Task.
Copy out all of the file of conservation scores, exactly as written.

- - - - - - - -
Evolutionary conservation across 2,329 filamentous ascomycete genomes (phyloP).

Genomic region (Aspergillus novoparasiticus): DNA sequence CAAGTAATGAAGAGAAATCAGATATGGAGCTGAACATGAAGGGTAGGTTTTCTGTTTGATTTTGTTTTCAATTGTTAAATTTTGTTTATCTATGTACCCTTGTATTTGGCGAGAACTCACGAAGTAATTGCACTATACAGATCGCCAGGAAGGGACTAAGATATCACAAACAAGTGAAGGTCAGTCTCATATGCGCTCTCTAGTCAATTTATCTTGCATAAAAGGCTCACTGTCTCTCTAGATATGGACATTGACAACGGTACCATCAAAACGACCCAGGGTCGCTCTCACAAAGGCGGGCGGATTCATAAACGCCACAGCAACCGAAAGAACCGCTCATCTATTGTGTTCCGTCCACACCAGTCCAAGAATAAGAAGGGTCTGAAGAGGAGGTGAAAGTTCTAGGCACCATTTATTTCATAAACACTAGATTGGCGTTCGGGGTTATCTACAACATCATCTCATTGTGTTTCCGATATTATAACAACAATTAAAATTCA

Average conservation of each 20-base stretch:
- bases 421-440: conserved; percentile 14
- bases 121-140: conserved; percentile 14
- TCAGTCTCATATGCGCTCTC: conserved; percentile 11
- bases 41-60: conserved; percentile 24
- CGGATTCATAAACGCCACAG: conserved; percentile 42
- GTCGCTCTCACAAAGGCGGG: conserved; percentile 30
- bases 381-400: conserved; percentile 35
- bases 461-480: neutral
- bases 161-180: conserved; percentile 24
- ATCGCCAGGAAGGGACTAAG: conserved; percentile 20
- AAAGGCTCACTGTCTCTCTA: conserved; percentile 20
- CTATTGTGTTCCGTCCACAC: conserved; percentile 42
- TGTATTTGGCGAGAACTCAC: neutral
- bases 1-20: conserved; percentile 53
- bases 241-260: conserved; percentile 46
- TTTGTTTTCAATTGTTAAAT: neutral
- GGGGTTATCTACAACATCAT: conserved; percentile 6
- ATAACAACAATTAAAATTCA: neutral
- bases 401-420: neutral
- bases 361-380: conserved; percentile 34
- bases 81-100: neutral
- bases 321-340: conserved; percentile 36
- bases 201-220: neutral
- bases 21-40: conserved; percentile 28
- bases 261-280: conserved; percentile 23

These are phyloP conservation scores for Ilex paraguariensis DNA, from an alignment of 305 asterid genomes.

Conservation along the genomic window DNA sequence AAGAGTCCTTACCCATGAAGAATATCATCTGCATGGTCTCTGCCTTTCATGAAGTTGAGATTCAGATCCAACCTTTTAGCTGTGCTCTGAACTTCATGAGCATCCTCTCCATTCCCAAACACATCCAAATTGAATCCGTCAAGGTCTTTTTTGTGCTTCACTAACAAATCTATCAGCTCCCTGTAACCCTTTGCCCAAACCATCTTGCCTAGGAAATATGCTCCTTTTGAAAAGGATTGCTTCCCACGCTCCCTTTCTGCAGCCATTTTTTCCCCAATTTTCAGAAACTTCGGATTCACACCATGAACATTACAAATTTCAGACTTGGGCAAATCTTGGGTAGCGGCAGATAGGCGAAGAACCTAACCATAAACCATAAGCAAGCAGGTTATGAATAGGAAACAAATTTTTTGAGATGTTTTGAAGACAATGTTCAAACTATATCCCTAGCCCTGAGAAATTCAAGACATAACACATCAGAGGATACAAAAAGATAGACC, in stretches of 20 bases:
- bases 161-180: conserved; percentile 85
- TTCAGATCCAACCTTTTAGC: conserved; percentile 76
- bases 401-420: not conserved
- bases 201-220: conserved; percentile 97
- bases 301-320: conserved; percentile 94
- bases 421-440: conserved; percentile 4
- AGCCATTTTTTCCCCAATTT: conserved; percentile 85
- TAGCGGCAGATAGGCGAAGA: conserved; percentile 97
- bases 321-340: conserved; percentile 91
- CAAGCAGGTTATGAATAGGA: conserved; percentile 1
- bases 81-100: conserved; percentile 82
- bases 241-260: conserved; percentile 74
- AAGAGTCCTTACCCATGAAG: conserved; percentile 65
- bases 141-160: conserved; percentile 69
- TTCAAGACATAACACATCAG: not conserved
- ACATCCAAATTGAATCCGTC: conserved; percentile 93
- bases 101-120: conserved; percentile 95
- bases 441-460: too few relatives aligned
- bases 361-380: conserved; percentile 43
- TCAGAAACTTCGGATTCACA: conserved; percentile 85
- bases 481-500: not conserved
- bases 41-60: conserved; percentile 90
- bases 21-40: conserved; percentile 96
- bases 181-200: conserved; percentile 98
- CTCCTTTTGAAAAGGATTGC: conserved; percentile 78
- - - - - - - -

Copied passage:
Evolutionary conservation across 2,329 filamentous ascomycete genomes (phyloP).

Genomic region (Aspergillus novoparasiticus): DNA sequence CAAGTAATGAAGAGAAATCAGATATGGAGCTGAACATGAAGGGTAGGTTTTCTGTTTGATTTTGTTTTCAATTGTTAAATTTTGTTTATCTATGTACCCTTGTATTTGGCGAGAACTCACGAAGTAATTGCACTATACAGATCGCCAGGAAGGGACTAAGATATCACAAACAAGTGAAGGTCAGTCTCATATGCGCTCTCTAGTCAATTTATCTTGCATAAAAGGCTCACTGTCTCTCTAGATATGGACATTGACAACGGTACCATCAAAACGACCCAGGGTCGCTCTCACAAAGGCGGGCGGATTCATAAACGCCACAGCAACCGAAAGAACCGCTCATCTATTGTGTTCCGTCCACACCAGTCCAAGAATAAGAAGGGTCTGAAGAGGAGGTGAAAGTTCTAGGCACCATTTATTTCATAAACACTAGATTGGCGTTCGGGGTTATCTACAACATCATCTCATTGTGTTTCCGATATTATAACAACAATTAAAATTCA

Average conservation of each 20-base stretch:
- bases 421-440: conserved; percentile 14
- bases 121-140: conserved; percentile 14
- TCAGTCTCATATGCGCTCTC: conserved; percentile 11
- bases 41-60: conserved; percentile 24
- CGGATTCATAAACGCCACAG: conserved; percentile 42
- GTCGCTCTCACAAAGGCGGG: conserved; percentile 30
- bases 381-400: conserved; percentile 35
- bases 461-480: neutral
- bases 161-180: conserved; percentile 24
- ATCGCCAGGAAGGGACTAAG: conserved; percentile 20
- AAAGGCTCACTGTCTCTCTA: conserved; percentile 20
- CTATTGTGTTCCGTCCACAC: conserved; percentile 42
- TGTATTTGGCGAGAACTCAC: neutral
- bases 1-20: conserved; percentile 53
- bases 241-260: conserved; percentile 46
- TTTGTTTTCAATTGTTAAAT: neutral
- GGGGTTATCTACAACATCAT: conserved; percentile 6
- ATAACAACAATTAAAATTCA: neutral
- bases 401-420: neutral
- bases 361-380: conserved; percentile 34
- bases 81-100: neutral
- bases 321-340: conserved; percentile 36
- bases 201-220: neutral
- bases 21-40: conserved; percentile 28
- bases 261-280: conserved; percentile 23

These are phyloP conservation scores for Ilex paraguariensis DNA, from an alignment of 305 asterid genomes.

Conservation along the genomic window DNA sequence AAGAGTCCTTACCCATGAAGAATATCATCTGCATGGTCTCTGCCTTTCATGAAGTTGAGATTCAGATCCAACCTTTTAGCTGTGCTCTGAACTTCATGAGCATCCTCTCCATTCCCAAACACATCCAAATTGAATCCGTCAAGGTCTTTTTTGTGCTTCACTAACAAATCTATCAGCTCCCTGTAACCCTTTGCCCAAACCATCTTGCCTAGGAAATATGCTCCTTTTGAAAAGGATTGCTTCCCACGCTCCCTTTCTGCAGCCATTTTTTCCCCAATTTTCAGAAACTTCGGATTCACACCATGAACATTACAAATTTCAGACTTGGGCAAATCTTGGGTAGCGGCAGATAGGCGAAGAACCTAACCATAAACCATAAGCAAGCAGGTTATGAATAGGAAACAAATTTTTTGAGATGTTTTGAAGACAATGTTCAAACTATATCCCTAGCCCTGAGAAATTCAAGACATAACACATCAGAGGATACAAAAAGATAGACC, in stretches of 20 bases:
- bases 161-180: conserved; percentile 85
- TTCAGATCCAACCTTTTAGC: conserved; percentile 76
- bases 401-420: not conserved
- bases 201-220: conserved; percentile 97
- bases 301-320: conserved; percentile 94
- bases 421-440: conserved; percentile 4
- AGCCATTTTTTCCCCAATTT: conserved; percentile 85
- TAGCGGCAGATAGGCGAAGA: conserved; percentile 97
- bases 321-340: conserved; percentile 91
- CAAGCAGGTTATGAATAGGA: conserved; percentile 1
- bases 81-100: conserved; percentile 82
- bases 241-260: conserved; percentile 74
- AAGAGTCCTTACCCATGAAG: conserved; percentile 65
- bases 141-160: conserved; percentile 69
- TTCAAGACATAACACATCAG: not conserved
- ACATCCAAATTGAATCCGTC: conserved; percentile 93
- bases 101-120: conserved; percentile 95
- bases 441-460: too few relatives aligned
- bases 361-380: conserved; percentile 43
- TCAGAAACTTCGGATTCACA: conserved; percentile 85
- bases 481-500: not conserved
- bases 41-60: conserved; percentile 90
- bases 21-40: conserved; percentile 96
- bases 181-200: conserved; percentile 98
- CTCCTTTTGAAAAGGATTGC: conserved; percentile 78